Netherhall Learning Campus Junior School

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About Netherhall Learning Campus Junior School

Name Netherhall Learning Campus Junior School
Ofsted Inspections
Principal Mrs Zoe Lowe
Address Rawthorpe Lane, Rawthorpe, Huddersfield, HD5 9NT
Phone Number 01484300080
Phase Primary
Type Community school
Age Range 7-11
Religious Character Does not apply
Gender Mixed
Number of Pupils 300
Local Authority Kirklees
Highlights from Latest Inspection

What is it like to attend this school?

Netherhall Junior School is a diverse and welcoming community. Pupils are celebrated as individuals.

It is a friendly school, where pupils are happy and know that staff care for them.

The school sets high expectations for pupils' behaviour and conduct. Rewards are used to celebrate positive choices made by pupils.

Those who consistently set a good example to others are recognised. When low-level disruption occurs, staff deal with it. This leads to a calm environment.

Pupils believe that the systems in school are fair.

Pupils' learning extends beyond their academic work. They talk with maturity about different relationships.

Pupils u...nderstand diversity and speak with confidence about 'embracing who you are'. This learning is woven through their school life. Pupils read books about different families and join in with Paralympian sports.

Visits from outside agencies such as the police are used to support the curriculum. This educates pupils about local risks and dangers, such as gang culture.

Pupils talk about their lived experience of different faiths.

They explain the use of spaces for some pupils to pray during the day. Pupils understand their responsibility to keep themselves safe, including online. They are well prepared for life in modern Britain.

What does the school do well and what does it need to do better?

Pupils learn well across a broad range of subjects. In many subjects, teachers have identified the key knowledge that pupils need to learn. This knowledge builds over time.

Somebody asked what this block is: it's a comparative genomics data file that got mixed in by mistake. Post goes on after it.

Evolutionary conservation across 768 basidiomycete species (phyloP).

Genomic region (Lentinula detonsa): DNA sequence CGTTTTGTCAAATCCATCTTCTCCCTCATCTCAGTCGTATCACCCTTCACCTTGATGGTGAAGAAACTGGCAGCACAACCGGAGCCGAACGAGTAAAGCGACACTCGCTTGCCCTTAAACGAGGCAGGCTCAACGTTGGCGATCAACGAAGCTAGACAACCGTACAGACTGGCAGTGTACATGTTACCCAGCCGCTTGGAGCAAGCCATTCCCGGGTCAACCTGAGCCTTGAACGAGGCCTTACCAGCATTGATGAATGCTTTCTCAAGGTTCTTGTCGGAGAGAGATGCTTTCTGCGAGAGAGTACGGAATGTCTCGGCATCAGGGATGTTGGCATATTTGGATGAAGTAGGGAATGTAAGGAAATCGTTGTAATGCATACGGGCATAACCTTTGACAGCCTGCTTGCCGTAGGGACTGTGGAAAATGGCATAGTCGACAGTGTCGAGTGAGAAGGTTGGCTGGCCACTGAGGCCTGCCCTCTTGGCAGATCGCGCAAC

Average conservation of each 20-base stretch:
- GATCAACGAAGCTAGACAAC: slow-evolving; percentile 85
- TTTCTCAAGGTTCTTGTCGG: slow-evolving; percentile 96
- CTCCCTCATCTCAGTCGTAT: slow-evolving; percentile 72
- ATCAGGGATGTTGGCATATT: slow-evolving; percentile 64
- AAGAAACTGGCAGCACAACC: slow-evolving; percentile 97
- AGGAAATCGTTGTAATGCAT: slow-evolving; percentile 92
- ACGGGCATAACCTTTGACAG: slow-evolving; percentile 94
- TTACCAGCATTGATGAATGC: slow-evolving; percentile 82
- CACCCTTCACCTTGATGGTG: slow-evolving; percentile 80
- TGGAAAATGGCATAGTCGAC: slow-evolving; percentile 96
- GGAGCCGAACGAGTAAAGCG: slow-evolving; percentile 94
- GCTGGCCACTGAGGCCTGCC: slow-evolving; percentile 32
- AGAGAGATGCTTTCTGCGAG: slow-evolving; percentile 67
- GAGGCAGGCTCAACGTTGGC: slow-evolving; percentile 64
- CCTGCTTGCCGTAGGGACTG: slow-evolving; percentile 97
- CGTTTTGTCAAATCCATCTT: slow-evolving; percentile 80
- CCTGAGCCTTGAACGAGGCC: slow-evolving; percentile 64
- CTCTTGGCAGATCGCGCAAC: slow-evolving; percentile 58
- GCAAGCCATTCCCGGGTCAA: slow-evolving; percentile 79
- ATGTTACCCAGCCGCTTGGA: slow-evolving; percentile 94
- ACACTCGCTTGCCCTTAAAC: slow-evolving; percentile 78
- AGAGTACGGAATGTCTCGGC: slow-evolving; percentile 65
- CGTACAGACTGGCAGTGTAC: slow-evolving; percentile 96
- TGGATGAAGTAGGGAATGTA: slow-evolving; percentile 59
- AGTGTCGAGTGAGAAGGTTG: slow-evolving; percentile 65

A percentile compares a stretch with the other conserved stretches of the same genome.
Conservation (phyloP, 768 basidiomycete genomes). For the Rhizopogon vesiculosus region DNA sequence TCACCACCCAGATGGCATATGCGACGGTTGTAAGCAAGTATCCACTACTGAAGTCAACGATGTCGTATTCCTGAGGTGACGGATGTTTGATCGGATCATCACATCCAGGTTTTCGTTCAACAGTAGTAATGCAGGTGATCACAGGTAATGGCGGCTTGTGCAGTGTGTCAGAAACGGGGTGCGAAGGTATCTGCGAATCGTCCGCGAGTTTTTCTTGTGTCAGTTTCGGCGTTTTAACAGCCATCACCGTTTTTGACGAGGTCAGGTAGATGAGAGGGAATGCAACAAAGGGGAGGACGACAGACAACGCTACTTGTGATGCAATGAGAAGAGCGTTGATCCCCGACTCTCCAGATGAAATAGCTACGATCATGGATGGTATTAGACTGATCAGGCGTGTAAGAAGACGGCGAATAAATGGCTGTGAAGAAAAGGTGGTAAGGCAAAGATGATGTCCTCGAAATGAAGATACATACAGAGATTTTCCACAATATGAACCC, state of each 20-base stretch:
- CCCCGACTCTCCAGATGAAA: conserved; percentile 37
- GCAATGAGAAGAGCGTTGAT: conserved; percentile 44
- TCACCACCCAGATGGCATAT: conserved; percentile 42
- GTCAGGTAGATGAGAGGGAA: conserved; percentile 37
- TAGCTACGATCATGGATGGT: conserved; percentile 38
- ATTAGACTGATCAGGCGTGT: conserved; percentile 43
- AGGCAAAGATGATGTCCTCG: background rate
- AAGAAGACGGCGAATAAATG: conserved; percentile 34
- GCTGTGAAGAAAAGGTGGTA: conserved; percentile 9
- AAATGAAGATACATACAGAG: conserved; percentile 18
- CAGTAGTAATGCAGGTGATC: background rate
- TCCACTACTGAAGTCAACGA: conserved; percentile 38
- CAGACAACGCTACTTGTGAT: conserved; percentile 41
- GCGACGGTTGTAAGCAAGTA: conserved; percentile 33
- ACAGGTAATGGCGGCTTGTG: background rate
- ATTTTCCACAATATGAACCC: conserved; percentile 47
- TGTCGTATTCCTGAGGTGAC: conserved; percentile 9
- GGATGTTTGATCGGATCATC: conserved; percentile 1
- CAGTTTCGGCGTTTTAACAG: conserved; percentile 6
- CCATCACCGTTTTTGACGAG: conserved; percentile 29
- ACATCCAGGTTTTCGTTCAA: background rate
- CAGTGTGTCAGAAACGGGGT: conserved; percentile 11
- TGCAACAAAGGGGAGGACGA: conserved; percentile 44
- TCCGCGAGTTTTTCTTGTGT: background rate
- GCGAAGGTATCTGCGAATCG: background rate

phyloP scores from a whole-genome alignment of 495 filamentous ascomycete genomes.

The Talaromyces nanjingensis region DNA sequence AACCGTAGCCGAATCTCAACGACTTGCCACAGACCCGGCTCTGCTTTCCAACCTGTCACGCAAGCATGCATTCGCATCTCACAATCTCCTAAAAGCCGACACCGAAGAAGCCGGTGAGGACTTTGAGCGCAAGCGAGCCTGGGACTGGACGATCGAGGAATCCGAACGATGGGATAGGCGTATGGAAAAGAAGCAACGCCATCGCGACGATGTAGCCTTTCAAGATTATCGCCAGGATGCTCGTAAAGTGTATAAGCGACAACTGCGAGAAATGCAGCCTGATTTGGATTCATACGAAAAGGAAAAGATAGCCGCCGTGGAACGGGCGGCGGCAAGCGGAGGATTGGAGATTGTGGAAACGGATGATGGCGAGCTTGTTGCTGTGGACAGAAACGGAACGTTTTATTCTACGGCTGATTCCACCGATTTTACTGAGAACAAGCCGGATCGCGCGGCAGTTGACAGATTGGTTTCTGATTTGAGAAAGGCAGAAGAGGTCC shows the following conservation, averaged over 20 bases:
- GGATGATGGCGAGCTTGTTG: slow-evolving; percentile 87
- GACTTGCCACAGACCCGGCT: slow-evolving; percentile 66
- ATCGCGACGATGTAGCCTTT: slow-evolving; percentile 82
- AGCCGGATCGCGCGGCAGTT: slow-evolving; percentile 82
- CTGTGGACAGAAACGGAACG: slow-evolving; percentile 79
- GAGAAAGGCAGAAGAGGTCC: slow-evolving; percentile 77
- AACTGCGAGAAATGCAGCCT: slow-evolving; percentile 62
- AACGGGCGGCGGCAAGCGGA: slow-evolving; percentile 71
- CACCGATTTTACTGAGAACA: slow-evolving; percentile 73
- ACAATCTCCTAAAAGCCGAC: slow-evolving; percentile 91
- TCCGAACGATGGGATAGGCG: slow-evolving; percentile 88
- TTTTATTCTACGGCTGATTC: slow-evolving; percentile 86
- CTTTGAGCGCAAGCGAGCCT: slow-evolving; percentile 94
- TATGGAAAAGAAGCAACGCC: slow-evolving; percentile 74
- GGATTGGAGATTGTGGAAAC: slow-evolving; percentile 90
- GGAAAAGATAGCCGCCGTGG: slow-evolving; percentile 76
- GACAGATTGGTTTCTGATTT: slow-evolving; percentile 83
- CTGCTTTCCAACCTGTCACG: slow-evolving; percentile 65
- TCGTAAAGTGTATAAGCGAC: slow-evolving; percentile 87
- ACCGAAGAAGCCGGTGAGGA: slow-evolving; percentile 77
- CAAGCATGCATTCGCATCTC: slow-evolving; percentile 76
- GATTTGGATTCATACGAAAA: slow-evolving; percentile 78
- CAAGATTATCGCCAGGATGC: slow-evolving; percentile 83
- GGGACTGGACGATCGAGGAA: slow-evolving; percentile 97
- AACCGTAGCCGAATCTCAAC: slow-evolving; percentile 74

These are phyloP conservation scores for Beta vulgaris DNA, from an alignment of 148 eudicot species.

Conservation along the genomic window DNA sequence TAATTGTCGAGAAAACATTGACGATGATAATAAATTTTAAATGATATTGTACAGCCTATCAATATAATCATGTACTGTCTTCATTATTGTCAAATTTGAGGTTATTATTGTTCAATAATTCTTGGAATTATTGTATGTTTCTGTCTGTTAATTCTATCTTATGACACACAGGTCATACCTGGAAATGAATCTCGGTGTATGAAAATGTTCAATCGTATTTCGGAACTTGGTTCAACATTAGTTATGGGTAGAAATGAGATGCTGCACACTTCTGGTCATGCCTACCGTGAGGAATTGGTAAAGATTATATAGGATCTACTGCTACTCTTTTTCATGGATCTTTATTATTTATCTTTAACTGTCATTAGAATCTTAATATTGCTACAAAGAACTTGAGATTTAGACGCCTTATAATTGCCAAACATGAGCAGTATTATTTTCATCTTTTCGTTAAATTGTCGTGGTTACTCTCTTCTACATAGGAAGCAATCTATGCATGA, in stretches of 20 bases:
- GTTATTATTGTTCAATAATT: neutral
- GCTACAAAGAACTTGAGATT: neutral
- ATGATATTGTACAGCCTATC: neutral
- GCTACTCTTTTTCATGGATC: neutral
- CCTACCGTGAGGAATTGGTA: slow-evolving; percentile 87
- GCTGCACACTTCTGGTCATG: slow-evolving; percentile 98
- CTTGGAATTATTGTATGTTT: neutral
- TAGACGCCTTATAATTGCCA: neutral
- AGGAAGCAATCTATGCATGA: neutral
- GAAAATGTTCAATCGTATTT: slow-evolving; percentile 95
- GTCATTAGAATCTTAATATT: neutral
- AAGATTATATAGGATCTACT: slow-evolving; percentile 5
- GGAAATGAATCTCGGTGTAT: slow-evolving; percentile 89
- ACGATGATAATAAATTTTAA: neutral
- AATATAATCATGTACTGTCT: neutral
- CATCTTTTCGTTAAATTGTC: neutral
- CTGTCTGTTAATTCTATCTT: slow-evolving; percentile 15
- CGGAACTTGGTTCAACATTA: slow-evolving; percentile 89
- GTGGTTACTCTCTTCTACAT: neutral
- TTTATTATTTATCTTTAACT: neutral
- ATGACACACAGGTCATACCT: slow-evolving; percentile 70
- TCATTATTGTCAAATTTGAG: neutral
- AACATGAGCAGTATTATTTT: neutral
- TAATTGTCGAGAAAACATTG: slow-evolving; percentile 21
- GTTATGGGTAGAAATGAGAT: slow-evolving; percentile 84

For example, in physical education, pupils initially learn basic skills, such as running and jumping. Pupils then build and connect this knowledge when they progress to invasion and evasion strategies. The curriculum is ambitious for pupils with special educational needs and/or disabilities (SEND).

Staff pre-teach some topics and activities to support their learning. This focus on getting the foundations of learning in place is also seen in mathematics. Extra daily practice with key facts, such as times tables, is improving pupils' mathematical knowledge.

However, in some subjects, the key knowledge that pupils need to learn and remember is not clearly identified. In these subjects, teaching activities are not consistently relevant, and pupils do not remember the most important knowledge.

The school enables pupils to progress well through the curriculum.

In 2022, pupils in Year 6 did not achieve as well as current pupils due to the disruption caused by the pandemic. Leaders have acted to improve the curriculum and its teaching for pupils in reading and mathematics. As a result, pupils are learning more and achieving better outcomes than was previously the case.

Teaching pupils to read is a whole-school focus. The school has prioritised training and support for all staff. In a short space of time, this has become a strength of the school.

Pupils use their phonic knowledge to read books that contain sounds they know. Pupils talk enthusiastically about the wide knowledge they gain from the books they read. They enjoy daily story time and visits to the school library.

Pupils speak with pride about gaining a reward from the book vending machine. On some occasions, the teaching of phonics does not start as swiftly as it could.

The school develops pupils' social skills and sense of responsibility by giving pupils a range of roles to carry out.

School councillors talk about actions taken to improve school safety at home time. The school supports pupils to attend visits, after-school clubs and residentials. These are well attended by all pupils.

However, a small number of pupils have lower attendance than their peers. They miss out on some of these opportunities. The school is working with these children and their families to improve their attendance.

A breakfast club supports families, especially those new to the country. The school community programme provides the extended support that families need.

Governors have a broad range of experiences.

They work together with leaders to identify strengths and priorities. Governors visit school regularly to stay informed. Staff, including those new to teaching, feel supported with their workload and well-being.


The arrangements for safeguarding are effective.

What does the school need to do to improve?

(Information for the school and appropriate authority)

• In some subjects, the school has not identified the important knowledge that pupils need to learn over time. The school should work with teachers to identify the most important knowledge that pupils need to know and remember.

Also at this postcode
Netherhall St James CofE (VC) Infant and Nursery School

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